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Muesli for horses: the pros and cons
Muesli for horses, are there truly any benefits? What distinguishes muesli from pellets? Is it possible to find sugar-free muesli? Many people only dare to give a handful of muesli because of fear for overweight. This is, however, misconception as such a quantity does not provide a complete supplement. Moreover, some owners are afraid that muesli is not a complete horse feed, such as pellets, and for that reason, cannot be fed on its own. Wrong again!
What is horse muesli?
Muesli for horses consists of a mixture of raw materials that are not pressed into pellets, but mixed in a huge mixer. You may have noticed that you can still see the individual raw materials. Which raw materials you see depends on the type of muesli, but chopped alfalfa is often a basic raw material that gives structure to the muesli. Sometimes dried timothy grass is added. Other raw materials include cereals, which are sometimes processed (puffed for example) for a better digestibility. Furthermore, you will often recognize spelt, apple pulp, soya beans or flakes and/or linseed. A manufacturer may also add carrot slices or pea flakes, which are added in particular to add some colour and variety. Finally, most muesli types for horses will include small pellets containing vitamins and minerals, in order to ensure that the muesli is a complete and balanced feed. Nowadays there are even completely grain-free mueslis available. Pavo Care4Life is such a grain-free muesli. When you choose a muesli, pay attention in particular to the true composition and contents. Some products actually contain healthy herbs for your horse; other products only smell like herbs. The smell of herbs is especially nice for you as an owner, but has no use to your horse.
Horse muesli without sugar
Basically, your horse does not need any extra energy in addition to its roughage, but you want to give something anyway. In that case, you could look for a muesli with a low sugar content. Due to the many online discussions, some horse owners have become afraid for sugar, but some leeway might be good. Too much sugar is bad for everybody, both for people as well as for horses. However, sugar also provides a source of energy which enables the body to quickly make energy available. To feed your horse 100% sugar-free feed is not possible and not healthy either. The sugar content of grass and hay (dried grass) for example can vary between 6% and 25% depending on the time of year, the fertilizers used and the temperature. Even within 24 hours, the sugar content in grass can fluctuate immensely.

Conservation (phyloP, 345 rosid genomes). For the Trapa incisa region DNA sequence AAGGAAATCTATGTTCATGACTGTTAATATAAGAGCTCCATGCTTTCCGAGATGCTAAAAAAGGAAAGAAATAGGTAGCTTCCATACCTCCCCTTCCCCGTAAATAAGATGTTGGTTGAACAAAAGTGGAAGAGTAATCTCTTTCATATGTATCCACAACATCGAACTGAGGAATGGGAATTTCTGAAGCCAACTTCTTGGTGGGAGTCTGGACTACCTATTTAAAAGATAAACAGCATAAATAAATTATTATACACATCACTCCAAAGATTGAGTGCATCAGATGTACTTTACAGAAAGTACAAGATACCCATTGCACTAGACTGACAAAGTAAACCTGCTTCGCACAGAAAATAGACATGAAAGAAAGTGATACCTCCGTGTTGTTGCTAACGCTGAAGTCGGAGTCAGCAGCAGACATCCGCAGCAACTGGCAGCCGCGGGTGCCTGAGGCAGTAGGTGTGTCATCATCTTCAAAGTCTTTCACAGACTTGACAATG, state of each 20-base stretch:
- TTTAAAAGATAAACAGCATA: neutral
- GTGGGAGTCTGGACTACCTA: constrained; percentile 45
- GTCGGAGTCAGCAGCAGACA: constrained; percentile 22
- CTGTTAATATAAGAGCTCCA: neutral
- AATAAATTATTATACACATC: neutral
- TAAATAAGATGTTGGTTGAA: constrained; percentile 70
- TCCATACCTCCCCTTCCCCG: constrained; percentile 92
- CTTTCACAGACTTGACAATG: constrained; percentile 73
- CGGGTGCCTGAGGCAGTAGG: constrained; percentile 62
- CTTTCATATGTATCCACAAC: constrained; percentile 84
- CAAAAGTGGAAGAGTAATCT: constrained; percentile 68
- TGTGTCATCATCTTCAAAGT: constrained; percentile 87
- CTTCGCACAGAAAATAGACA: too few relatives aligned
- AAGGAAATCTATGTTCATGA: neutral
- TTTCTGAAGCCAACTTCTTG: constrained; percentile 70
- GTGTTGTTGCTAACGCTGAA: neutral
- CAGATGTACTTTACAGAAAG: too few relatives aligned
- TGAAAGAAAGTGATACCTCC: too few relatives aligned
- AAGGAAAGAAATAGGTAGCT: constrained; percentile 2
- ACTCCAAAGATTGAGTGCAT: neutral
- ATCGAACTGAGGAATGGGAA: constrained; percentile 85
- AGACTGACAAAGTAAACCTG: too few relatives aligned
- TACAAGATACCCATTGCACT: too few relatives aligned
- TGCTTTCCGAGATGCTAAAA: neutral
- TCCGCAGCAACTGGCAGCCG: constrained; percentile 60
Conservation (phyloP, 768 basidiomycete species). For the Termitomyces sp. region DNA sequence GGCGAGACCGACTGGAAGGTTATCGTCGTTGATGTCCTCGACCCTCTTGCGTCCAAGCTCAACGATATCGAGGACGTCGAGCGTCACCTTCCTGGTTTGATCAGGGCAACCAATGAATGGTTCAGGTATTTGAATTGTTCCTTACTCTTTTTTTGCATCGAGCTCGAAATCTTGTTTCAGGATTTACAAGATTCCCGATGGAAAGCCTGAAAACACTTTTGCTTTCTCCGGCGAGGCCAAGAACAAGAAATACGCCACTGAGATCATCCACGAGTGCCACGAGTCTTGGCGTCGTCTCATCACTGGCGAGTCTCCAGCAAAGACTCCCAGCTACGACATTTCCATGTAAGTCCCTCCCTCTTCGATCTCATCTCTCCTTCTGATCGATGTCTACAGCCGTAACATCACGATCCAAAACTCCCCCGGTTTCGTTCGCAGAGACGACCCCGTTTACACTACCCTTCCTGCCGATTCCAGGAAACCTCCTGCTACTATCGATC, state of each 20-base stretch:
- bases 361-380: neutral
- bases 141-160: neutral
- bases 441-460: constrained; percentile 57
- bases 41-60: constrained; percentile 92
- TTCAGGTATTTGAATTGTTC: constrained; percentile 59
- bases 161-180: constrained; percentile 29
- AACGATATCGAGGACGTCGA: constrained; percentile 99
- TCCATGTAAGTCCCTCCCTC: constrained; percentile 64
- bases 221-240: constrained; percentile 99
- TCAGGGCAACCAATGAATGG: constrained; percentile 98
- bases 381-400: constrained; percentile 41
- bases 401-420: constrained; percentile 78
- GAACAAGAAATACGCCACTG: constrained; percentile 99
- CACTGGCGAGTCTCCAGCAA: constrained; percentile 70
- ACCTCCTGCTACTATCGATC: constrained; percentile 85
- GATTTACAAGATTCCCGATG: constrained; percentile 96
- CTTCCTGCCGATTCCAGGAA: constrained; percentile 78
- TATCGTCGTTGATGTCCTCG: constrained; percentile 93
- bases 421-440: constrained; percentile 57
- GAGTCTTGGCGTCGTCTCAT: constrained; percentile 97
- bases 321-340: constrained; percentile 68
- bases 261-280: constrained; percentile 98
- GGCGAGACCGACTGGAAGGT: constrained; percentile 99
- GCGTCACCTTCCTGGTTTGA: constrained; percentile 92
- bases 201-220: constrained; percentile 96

Pavo offers a number of complete horse mueslis with a low sugar content, such as the grain-free herb blend Pavo Care4Life (9% sugar and starch) and the grain-free Pavo Nature’s Best (18.4% sugar and starch). Pavo DailyPlus (12% sugar and starch) is a roughage mixture rich in fibres with a low sugar and starch content that is approximately equal to the average hay. This mixture contains no added vitamins or minerals and is therefore truly a roughage addition.
How much muesli should I give my horse?
Horse owners regularly have the wrong belief that they should give their horses literally only a handful of muesli, because the horse should not become too fat. With this tiny bit of muesli, they think they are giving the horse all its daily needs. However, with a small handful of muesli, you do not add a complete and balanced supplement of vitamins and minerals to your horse’s diet. Are you looking for feed with even lower sugar and starch contents? Then it might be better not to give a muesli, but only a balancer. A balancer is meant to balance the roughage ration by complementing the daily need of vitamins and minerals. Pavo Vital is an example of a vitamin and mineral balancer. It only contains 4.7% sugar and starch and you only need to feed 100 grams per day. Very suitable for horses that put on weight easily and get no or just a small quantity of concentrates!
Does horse muesli have the same composition as muesli for people?
In online discussion platforms for horse owners, you sometimes see the question ‘Can I make muesli bars for my horse from muesli that is meant for people?’ The answer is NO, that is not wisely. Muesli for people contains materials that are not good for the sensitive digestion of horses. Of course, there is a difference between organic natural muesli and a variety with all kind of ingredients. But muesli for people usually contains a lot of sugar, for example: fruit muesli from the euro-shopper brand contains 61 grams of sugar per 100 grams muesli. In addition, it contains cereals that are not easily digested by horses and preservatives that we do not use in horse feed. One single bar will not hurt your horse, but muesli for people is definitely not meant for horses. You can give the linseed that you can buy in the supermarket to your horse.
The difference between muesli and pellets
Horse mueslis and pellets from reputable brands are a match for one and another with regard to quality. Both are complete horse feeds, which means that they contain sufficient vitamins and minerals to meet your horse’s feed requirements. There are a number of differences though and both types of feed have advantages and disadvantages. You may choose!